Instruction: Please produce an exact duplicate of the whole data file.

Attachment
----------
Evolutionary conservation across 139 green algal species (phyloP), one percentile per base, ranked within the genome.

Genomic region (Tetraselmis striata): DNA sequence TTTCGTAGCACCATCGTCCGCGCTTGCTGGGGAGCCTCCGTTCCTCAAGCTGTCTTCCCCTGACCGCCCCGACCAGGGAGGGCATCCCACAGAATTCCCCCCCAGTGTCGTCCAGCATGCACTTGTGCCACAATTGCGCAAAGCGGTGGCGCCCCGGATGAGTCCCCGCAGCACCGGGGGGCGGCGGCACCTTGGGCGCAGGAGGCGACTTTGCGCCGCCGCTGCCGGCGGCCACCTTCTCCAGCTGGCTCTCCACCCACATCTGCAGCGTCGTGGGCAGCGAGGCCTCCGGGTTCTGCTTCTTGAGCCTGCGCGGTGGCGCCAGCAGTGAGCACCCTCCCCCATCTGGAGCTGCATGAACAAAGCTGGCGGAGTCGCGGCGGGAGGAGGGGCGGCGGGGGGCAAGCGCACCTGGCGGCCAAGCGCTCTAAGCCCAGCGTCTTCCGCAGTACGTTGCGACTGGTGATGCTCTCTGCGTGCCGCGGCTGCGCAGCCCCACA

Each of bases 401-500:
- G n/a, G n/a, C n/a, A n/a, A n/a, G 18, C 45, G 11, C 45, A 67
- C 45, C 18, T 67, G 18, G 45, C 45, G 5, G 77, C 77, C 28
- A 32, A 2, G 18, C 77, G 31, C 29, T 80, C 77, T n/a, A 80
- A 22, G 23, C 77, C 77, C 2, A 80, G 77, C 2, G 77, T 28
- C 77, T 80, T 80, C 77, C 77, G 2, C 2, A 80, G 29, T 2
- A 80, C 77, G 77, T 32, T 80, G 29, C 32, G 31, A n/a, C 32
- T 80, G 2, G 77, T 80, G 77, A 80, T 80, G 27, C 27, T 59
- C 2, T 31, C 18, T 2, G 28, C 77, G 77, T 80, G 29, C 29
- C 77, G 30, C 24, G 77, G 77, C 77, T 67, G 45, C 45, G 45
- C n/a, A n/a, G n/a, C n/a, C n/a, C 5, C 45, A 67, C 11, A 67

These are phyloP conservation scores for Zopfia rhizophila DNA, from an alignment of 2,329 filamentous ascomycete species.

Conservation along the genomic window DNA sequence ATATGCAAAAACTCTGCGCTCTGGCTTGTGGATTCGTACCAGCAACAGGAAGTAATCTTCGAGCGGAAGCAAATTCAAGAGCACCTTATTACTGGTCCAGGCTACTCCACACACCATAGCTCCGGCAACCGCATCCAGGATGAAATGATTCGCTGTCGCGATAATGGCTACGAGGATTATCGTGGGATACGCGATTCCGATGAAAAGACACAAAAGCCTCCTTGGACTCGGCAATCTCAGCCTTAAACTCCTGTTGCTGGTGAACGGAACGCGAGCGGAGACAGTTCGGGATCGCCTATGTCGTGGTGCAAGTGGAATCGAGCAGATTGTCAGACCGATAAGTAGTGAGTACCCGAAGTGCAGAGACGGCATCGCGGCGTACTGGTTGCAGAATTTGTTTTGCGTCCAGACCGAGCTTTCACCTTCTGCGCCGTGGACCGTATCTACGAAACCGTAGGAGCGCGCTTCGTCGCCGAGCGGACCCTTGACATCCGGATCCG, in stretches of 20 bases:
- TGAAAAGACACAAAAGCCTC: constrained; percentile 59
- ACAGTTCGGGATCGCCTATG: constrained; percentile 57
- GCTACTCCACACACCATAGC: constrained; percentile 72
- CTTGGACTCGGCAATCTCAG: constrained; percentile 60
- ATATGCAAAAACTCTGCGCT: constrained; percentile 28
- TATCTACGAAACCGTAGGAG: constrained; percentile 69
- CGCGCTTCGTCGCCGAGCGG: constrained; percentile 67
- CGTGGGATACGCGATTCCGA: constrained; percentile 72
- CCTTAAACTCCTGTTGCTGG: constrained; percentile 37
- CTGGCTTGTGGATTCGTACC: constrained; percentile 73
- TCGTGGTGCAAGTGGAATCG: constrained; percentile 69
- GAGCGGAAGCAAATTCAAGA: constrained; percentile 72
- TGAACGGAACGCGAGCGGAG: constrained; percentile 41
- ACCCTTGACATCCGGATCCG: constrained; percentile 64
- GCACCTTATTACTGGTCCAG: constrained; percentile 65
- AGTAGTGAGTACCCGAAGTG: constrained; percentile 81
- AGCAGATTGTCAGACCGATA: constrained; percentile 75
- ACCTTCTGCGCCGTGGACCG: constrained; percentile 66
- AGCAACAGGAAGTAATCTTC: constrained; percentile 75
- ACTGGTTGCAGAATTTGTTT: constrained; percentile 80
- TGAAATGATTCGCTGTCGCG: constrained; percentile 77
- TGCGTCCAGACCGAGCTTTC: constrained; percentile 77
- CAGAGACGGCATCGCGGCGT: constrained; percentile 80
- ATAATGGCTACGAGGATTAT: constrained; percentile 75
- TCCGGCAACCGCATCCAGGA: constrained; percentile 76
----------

Evolutionary conservation across 139 green algal species (phyloP), one percentile per base, ranked within the genome.

Genomic region (Tetraselmis striata): DNA sequence TTTCGTAGCACCATCGTCCGCGCTTGCTGGGGAGCCTCCGTTCCTCAAGCTGTCTTCCCCTGACCGCCCCGACCAGGGAGGGCATCCCACAGAATTCCCCCCCAGTGTCGTCCAGCATGCACTTGTGCCACAATTGCGCAAAGCGGTGGCGCCCCGGATGAGTCCCCGCAGCACCGGGGGGCGGCGGCACCTTGGGCGCAGGAGGCGACTTTGCGCCGCCGCTGCCGGCGGCCACCTTCTCCAGCTGGCTCTCCACCCACATCTGCAGCGTCGTGGGCAGCGAGGCCTCCGGGTTCTGCTTCTTGAGCCTGCGCGGTGGCGCCAGCAGTGAGCACCCTCCCCCATCTGGAGCTGCATGAACAAAGCTGGCGGAGTCGCGGCGGGAGGAGGGGCGGCGGGGGGCAAGCGCACCTGGCGGCCAAGCGCTCTAAGCCCAGCGTCTTCCGCAGTACGTTGCGACTGGTGATGCTCTCTGCGTGCCGCGGCTGCGCAGCCCCACA

Each of bases 401-500:
- G n/a, G n/a, C n/a, A n/a, A n/a, G 18, C 45, G 11, C 45, A 67
- C 45, C 18, T 67, G 18, G 45, C 45, G 5, G 77, C 77, C 28
- A 32, A 2, G 18, C 77, G 31, C 29, T 80, C 77, T n/a, A 80
- A 22, G 23, C 77, C 77, C 2, A 80, G 77, C 2, G 77, T 28
- C 77, T 80, T 80, C 77, C 77, G 2, C 2, A 80, G 29, T 2
- A 80, C 77, G 77, T 32, T 80, G 29, C 32, G 31, A n/a, C 32
- T 80, G 2, G 77, T 80, G 77, A 80, T 80, G 27, C 27, T 59
- C 2, T 31, C 18, T 2, G 28, C 77, G 77, T 80, G 29, C 29
- C 77, G 30, C 24, G 77, G 77, C 77, T 67, G 45, C 45, G 45
- C n/a, A n/a, G n/a, C n/a, C n/a, C 5, C 45, A 67, C 11, A 67

These are phyloP conservation scores for Zopfia rhizophila DNA, from an alignment of 2,329 filamentous ascomycete species.

Conservation along the genomic window DNA sequence ATATGCAAAAACTCTGCGCTCTGGCTTGTGGATTCGTACCAGCAACAGGAAGTAATCTTCGAGCGGAAGCAAATTCAAGAGCACCTTATTACTGGTCCAGGCTACTCCACACACCATAGCTCCGGCAACCGCATCCAGGATGAAATGATTCGCTGTCGCGATAATGGCTACGAGGATTATCGTGGGATACGCGATTCCGATGAAAAGACACAAAAGCCTCCTTGGACTCGGCAATCTCAGCCTTAAACTCCTGTTGCTGGTGAACGGAACGCGAGCGGAGACAGTTCGGGATCGCCTATGTCGTGGTGCAAGTGGAATCGAGCAGATTGTCAGACCGATAAGTAGTGAGTACCCGAAGTGCAGAGACGGCATCGCGGCGTACTGGTTGCAGAATTTGTTTTGCGTCCAGACCGAGCTTTCACCTTCTGCGCCGTGGACCGTATCTACGAAACCGTAGGAGCGCGCTTCGTCGCCGAGCGGACCCTTGACATCCGGATCCG, in stretches of 20 bases:
- TGAAAAGACACAAAAGCCTC: constrained; percentile 59
- ACAGTTCGGGATCGCCTATG: constrained; percentile 57
- GCTACTCCACACACCATAGC: constrained; percentile 72
- CTTGGACTCGGCAATCTCAG: constrained; percentile 60
- ATATGCAAAAACTCTGCGCT: constrained; percentile 28
- TATCTACGAAACCGTAGGAG: constrained; percentile 69
- CGCGCTTCGTCGCCGAGCGG: constrained; percentile 67
- CGTGGGATACGCGATTCCGA: constrained; percentile 72
- CCTTAAACTCCTGTTGCTGG: constrained; percentile 37
- CTGGCTTGTGGATTCGTACC: constrained; percentile 73
- TCGTGGTGCAAGTGGAATCG: constrained; percentile 69
- GAGCGGAAGCAAATTCAAGA: constrained; percentile 72
- TGAACGGAACGCGAGCGGAG: constrained; percentile 41
- ACCCTTGACATCCGGATCCG: constrained; percentile 64
- GCACCTTATTACTGGTCCAG: constrained; percentile 65
- AGTAGTGAGTACCCGAAGTG: constrained; percentile 81
- AGCAGATTGTCAGACCGATA: constrained; percentile 75
- ACCTTCTGCGCCGTGGACCG: constrained; percentile 66
- AGCAACAGGAAGTAATCTTC: constrained; percentile 75
- ACTGGTTGCAGAATTTGTTT: constrained; percentile 80
- TGAAATGATTCGCTGTCGCG: constrained; percentile 77
- TGCGTCCAGACCGAGCTTTC: constrained; percentile 77
- CAGAGACGGCATCGCGGCGT: constrained; percentile 80
- ATAATGGCTACGAGGATTAT: constrained; percentile 75
- TCCGGCAACCGCATCCAGGA: constrained; percentile 76